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I need a cross platform solution for clearing the console in both Linux and Windows written in C++. Are there any functions in doing this? Also make note that I don't want the end-user programmer to have to change any code in my program to get it to clear for Windows vs Linux (for example if it has to pick between two functions then the decision has to be made at run-time or at compile-time autonomously).

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8 Answers

up vote 18 down vote accepted

Short answer: you can't.

Longer answer: Use a curses library (ncurses on Unix, pdcurses on Windows). NCurses should be available through your package manager, and both ncurses and pdcurses have the exact same interface (pdcurses can also create windows independently from the console that behave like console windows).

Most difficult answer: Use #ifdef _WIN32 and stuff like that to make your code act differently on different operating systems.

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There is no generic command to clear the console on both platforms.

#include <cstdlib>

void clear_screen()
{
#ifdef WINDOWS
    std::system("cls");
#else
    // Assume POSIX
    std::system ("clear");
#endif
}
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found that here daniweb.com/forums/thread95284.html –  fmsf Oct 23 '08 at 5:31
1  
This is the most concise, general-purpose answer that will work in 99% of all cases. Should be the accepted answer. –  Kevin Nov 28 '13 at 4:25
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On linux it's possible to clear the console. The finest way is to write the following escape sequence to stdout:

write(1,"\E[H\E[2J",7);

which is what /usr/bin/clear does, without the overhead of creating another process.

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6  
To be clear: <ESC>[H moves the cursor to the top-left of the screen <ESC>[2J erases the screen Anyone wanting more details should Google "ANSI escape sequences". –  Stéphane Dec 17 '08 at 21:25
    
This only works for Linux terminals that support ANSI-compatible escape sequences. –  Lee D Jan 20 '12 at 4:34
    
error: no matching function for call to 'write' write(1,"\E[H\E[2J",7); // we use ANSI escape sequences here. ^~~~~ And I did the includes and checked the namespace. –  Eduardo Reis Jun 11 at 17:13
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A simple trick: Why not checking the OS type by using macros in combination with using the system() command for clearing the console? This way, you are going to execute a system command with the appropriate console command as parameter.

#ifdef _WIN32
#define CLEAR "cls"
#else //In any other OS
#define CLEAR "clear"
#endif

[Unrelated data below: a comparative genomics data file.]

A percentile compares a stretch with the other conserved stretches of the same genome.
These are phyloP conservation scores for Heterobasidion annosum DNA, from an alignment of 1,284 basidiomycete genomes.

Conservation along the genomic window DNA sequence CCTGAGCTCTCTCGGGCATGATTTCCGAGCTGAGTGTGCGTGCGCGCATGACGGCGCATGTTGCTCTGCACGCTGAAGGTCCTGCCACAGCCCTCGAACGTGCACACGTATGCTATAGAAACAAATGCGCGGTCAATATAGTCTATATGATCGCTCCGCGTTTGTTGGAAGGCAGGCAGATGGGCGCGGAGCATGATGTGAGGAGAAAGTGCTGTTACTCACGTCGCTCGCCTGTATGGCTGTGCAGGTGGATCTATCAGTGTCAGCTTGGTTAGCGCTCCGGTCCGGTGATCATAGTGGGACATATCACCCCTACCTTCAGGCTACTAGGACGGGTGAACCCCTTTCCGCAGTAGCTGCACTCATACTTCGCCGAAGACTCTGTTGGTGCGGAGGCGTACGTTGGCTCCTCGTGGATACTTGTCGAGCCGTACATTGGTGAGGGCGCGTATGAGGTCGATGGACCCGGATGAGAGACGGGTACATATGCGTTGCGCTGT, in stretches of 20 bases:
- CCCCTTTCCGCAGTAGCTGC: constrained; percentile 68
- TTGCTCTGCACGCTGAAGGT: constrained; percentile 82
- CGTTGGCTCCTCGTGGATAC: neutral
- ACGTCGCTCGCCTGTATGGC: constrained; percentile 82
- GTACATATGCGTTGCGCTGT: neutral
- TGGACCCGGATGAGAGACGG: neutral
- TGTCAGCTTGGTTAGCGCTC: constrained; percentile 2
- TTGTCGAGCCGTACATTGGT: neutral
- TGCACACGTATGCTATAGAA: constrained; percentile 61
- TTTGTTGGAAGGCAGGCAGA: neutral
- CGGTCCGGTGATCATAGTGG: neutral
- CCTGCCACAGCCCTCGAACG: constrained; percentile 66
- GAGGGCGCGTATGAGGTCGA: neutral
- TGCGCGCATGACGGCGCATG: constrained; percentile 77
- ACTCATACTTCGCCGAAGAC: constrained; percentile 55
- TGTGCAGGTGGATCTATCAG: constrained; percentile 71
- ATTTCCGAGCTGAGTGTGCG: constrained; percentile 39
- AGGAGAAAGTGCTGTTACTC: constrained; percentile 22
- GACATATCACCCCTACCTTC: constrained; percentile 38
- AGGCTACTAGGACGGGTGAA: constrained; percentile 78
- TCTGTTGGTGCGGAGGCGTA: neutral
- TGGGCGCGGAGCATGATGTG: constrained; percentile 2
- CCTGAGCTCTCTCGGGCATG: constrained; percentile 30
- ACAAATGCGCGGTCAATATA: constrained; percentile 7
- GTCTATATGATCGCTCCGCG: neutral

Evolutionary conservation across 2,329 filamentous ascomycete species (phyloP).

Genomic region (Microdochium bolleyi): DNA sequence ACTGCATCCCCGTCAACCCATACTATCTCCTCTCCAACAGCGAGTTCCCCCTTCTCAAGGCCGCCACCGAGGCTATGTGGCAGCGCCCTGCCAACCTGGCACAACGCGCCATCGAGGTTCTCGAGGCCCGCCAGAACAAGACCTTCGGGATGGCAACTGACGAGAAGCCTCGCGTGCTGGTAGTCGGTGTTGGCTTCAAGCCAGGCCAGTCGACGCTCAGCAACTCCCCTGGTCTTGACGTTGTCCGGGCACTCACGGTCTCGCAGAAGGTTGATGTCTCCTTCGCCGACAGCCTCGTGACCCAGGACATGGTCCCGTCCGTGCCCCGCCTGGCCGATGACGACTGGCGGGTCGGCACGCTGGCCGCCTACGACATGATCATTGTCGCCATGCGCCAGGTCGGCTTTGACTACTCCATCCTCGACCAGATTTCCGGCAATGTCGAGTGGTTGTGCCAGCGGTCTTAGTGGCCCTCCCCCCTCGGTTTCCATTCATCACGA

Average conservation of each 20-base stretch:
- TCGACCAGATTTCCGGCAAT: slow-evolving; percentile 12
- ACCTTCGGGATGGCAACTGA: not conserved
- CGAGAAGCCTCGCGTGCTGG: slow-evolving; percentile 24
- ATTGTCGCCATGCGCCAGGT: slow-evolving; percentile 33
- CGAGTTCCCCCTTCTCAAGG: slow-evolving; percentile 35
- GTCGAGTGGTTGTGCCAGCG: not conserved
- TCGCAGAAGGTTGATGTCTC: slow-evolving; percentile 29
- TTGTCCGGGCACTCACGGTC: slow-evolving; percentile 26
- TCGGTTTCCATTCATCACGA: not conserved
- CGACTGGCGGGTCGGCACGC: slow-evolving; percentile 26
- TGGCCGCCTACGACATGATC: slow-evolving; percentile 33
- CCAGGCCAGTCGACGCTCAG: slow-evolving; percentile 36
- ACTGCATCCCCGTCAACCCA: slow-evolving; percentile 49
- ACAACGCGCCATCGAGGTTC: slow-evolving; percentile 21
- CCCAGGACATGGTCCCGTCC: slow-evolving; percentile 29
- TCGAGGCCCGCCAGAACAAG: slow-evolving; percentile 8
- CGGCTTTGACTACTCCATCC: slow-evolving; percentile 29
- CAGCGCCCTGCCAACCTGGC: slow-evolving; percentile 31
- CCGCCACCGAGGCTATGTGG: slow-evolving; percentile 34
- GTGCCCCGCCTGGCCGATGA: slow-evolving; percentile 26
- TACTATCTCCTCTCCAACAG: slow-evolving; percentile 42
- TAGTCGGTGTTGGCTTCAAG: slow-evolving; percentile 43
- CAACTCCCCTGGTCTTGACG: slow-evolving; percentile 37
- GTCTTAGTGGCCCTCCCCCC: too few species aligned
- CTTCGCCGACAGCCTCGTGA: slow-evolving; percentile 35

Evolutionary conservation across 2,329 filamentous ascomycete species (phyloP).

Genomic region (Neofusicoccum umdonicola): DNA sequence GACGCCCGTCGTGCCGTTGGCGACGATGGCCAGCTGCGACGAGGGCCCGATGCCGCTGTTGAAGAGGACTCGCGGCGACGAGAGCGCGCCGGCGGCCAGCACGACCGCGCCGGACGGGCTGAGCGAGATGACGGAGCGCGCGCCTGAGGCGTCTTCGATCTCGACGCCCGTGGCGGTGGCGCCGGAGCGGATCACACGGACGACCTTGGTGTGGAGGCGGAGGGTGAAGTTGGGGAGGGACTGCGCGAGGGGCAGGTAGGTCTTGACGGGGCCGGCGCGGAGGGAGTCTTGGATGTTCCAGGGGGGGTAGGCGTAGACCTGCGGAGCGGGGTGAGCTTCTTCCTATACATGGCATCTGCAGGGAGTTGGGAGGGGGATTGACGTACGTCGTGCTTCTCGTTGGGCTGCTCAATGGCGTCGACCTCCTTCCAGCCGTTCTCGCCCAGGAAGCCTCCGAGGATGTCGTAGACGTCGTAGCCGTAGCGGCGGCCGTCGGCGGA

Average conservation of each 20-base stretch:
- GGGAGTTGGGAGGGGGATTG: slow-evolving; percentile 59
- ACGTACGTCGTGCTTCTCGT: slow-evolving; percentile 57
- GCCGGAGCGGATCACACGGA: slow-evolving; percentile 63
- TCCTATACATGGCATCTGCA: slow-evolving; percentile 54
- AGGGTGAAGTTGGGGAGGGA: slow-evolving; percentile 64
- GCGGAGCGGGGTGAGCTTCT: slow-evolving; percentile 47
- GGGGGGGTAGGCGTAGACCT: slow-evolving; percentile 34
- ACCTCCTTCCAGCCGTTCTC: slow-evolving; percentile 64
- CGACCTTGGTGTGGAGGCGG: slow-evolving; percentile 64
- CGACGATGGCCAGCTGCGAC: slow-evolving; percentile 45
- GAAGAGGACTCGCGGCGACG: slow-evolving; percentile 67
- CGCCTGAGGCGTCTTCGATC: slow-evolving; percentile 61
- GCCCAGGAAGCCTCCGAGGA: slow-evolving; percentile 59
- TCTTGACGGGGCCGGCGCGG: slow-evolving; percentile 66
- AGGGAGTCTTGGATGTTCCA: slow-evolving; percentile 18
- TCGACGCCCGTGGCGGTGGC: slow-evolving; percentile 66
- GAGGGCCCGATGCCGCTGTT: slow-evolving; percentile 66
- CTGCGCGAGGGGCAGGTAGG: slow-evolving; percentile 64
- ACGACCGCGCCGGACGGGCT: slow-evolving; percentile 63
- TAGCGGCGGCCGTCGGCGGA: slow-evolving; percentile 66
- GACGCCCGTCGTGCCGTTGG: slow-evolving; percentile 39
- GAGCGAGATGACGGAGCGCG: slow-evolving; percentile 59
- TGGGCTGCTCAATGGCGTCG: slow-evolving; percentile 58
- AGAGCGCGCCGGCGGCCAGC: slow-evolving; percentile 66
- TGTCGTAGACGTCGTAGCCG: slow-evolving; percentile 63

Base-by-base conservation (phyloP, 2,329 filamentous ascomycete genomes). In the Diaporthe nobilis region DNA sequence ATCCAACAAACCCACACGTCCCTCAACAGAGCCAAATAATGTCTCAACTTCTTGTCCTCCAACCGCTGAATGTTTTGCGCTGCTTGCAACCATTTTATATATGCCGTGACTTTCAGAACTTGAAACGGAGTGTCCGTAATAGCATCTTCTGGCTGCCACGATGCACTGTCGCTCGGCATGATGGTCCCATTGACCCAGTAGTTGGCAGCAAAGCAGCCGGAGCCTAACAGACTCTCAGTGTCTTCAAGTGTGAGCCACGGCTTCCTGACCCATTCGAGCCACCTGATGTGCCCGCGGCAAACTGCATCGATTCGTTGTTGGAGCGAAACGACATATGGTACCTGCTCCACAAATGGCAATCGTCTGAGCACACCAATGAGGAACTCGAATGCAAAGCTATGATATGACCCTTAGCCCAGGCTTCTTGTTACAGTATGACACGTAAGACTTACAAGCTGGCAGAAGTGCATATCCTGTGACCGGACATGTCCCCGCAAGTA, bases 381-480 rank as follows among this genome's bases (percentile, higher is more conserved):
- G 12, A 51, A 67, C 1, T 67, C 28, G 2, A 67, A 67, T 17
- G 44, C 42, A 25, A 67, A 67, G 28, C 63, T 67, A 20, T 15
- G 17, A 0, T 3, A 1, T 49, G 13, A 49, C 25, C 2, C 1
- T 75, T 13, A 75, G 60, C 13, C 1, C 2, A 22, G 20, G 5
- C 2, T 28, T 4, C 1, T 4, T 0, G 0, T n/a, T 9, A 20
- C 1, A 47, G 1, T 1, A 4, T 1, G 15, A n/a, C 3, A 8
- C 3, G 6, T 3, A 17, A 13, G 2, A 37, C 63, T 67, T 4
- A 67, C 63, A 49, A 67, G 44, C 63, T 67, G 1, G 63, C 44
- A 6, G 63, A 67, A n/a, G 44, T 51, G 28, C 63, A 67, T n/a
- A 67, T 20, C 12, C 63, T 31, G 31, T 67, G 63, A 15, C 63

//And in the point you want to clear the screen:
//....
system(CLEAR);
//....
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The question as posted is unanswerable, because it imposes impossible restrictions. "Clearing the screen" is a very different action across different operating systems, and how one does it is operating system specific. See this Frequently Given Answer for a full explanation of how to do it on several popular platforms with "consoles" and platforms with "terminals". You'll also find in the same place some explanation of the common mistakes to avoid, several of which are — alas! — given above as answers.

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This is how you do it on any other platform but it doesn't work in Windows:

cout << "\f";

Perhaps you'll need to make a conditional compilation:

void clrscr()
{
#ifdef _WIN32
    HANDLE hStdOut = GetStdHandle(STD_OUTPUT_HANDLE);
    COORD coord = {0, 0};
    DWORD count;
    CONSOLE_SCREEN_BUFFER_INFO csbi;
    GetConsoleScreenBufferInfo(hStdOut, &csbi);
    FillConsoleOutputCharacter(hStdOut, ' ',
                               csbi.dwSize.X * csbi.dwSize.Y,
                               coord, &count);
    SetConsoleCursorPosition(hStdOut, coord);
#else
    cout << "\f";
#endif
}
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That quite simply does not work. \f is a form feed; it does not clear the screen. –  coppro Oct 23 '08 at 5:34
    
No, but it does clear the current printer page :-). –  paxdiablo Oct 23 '08 at 5:47
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I know this isn't answering my own question but! This works for Windows (#include <windows.h>):

void clrscr()
{
    HANDLE hStdOut = GetStdHandle(STD_OUTPUT_HANDLE);
    COORD coord = {0, 0};
    DWORD count;

    CONSOLE_SCREEN_BUFFER_INFO csbi;
    GetConsoleScreenBufferInfo(hStdOut, &csbi);

    FillConsoleOutputCharacter(hStdOut, ' ', csbi.dwSize.X * csbi.dwSize.Y, coord, &count);

    SetConsoleCursorPosition(hStdOut, coord);
}
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Wouldn't

for (int i=0;i<1000;i++){cout<<endl;}

clear the screen in all OSes?

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